manual cross-sectional methods and a nominal cut-off grade of 0.3 g/t.
This cut-off grade is higher than most heap-leach projects now operating
in the USA, suggesting that this area can be re-opened for productive,
low-cost heap-leach processing. The above estimates are strongly
supported by the close-spaced Barrick drill holes where 2.3 million oz
gold were recovered.
The company believes the
mineral inventory estimates can be readily and inexpensively upgraded
with minor additional drilling to comply with US and Canadian estimation
standards, as well as defining several additional exploration targets
which can expand overall gold mineralization in the area.
M-S Pit Area:
In addition to
mineralization immediately around the M-S pit, there is only one hole
located within 150 meters from the NE pit limit and the next hole is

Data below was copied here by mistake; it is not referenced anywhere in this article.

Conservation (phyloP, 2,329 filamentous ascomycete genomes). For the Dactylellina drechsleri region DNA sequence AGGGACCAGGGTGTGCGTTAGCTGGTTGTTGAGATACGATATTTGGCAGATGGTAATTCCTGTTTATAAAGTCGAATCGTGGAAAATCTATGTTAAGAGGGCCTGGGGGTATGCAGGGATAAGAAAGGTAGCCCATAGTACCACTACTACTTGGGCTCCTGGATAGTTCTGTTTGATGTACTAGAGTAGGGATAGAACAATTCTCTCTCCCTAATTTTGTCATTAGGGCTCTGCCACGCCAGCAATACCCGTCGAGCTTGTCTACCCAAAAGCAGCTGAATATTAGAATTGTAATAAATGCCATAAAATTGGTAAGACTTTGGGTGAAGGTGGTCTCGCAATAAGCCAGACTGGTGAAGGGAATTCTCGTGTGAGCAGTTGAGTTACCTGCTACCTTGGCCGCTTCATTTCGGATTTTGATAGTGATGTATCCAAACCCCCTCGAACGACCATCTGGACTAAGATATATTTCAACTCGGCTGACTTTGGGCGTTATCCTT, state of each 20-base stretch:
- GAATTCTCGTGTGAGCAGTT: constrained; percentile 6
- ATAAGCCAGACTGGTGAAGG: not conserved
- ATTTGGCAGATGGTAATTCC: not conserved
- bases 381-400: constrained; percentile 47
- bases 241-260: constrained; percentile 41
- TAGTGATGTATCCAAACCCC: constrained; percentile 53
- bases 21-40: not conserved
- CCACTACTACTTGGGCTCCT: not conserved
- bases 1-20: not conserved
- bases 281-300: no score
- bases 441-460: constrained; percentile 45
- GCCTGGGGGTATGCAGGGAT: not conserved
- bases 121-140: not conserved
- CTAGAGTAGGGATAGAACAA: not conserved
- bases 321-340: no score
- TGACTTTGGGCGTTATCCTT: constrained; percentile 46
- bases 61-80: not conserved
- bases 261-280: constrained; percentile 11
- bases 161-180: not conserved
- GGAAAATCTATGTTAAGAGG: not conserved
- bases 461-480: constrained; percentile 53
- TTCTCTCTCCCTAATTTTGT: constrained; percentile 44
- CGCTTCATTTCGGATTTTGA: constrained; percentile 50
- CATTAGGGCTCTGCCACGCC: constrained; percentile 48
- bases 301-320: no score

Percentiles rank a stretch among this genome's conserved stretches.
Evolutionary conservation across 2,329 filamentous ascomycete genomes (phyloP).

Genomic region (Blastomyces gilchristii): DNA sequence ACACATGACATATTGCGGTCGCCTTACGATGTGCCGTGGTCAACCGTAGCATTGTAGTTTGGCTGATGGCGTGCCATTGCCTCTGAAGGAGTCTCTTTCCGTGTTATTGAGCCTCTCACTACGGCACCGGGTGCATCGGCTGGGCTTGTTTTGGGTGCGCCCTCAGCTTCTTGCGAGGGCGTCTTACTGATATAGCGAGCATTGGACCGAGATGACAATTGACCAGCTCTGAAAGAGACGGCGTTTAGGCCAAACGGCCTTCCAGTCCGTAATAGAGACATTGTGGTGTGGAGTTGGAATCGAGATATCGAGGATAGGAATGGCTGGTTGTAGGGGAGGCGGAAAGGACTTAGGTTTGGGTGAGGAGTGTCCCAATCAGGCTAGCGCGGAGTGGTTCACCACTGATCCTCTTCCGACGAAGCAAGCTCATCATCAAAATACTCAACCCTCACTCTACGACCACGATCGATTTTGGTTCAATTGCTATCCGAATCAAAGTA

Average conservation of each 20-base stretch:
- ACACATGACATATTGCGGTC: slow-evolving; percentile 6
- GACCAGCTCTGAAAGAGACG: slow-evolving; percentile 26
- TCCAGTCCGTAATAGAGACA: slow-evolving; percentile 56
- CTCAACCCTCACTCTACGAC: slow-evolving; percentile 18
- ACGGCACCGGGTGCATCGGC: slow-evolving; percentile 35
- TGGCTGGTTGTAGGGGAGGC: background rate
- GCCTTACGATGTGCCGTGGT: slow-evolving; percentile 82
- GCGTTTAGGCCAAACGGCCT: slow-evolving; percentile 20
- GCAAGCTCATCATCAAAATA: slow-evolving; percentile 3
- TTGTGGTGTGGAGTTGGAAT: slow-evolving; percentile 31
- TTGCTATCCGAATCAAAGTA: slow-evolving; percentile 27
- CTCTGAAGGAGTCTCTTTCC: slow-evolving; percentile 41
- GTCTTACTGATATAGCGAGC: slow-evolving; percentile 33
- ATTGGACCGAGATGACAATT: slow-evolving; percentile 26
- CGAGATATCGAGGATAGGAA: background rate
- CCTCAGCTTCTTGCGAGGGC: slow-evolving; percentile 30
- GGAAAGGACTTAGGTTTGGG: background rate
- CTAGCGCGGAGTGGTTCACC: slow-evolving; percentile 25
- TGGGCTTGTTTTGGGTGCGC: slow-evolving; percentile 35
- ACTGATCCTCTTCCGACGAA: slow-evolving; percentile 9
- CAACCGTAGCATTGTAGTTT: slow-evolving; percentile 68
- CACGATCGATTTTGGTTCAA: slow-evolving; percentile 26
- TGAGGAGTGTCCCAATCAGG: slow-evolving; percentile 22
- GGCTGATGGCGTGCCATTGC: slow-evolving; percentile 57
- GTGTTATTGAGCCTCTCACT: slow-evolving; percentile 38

1,000 meters NE. Furthermore, these mineral trends and structures have
been projected more than 4 km NE of the M-S pit, but only eight holes
were drilled by Barrick in this large area.
Located east of the M-S pit
area is an area that is 700 meters by 1,300 meters, but it contains
only one shallow old hole from which no data is available. Only a
portion of this area may be prospective, but additional study and
exploration drilling is warranted. The adjacent lands east and north of
this area also have limited drilling. The company now controls all the
lands that cover the M-S pit.
Bullfrog Pit and Underground Mine Area:
From 1989 through 1994
Barrick recovered more than 1,346,000 ounces by conventional milling of
Bullfrog ores using a pit cut-off grade of 0.5 g/t. From 1992 through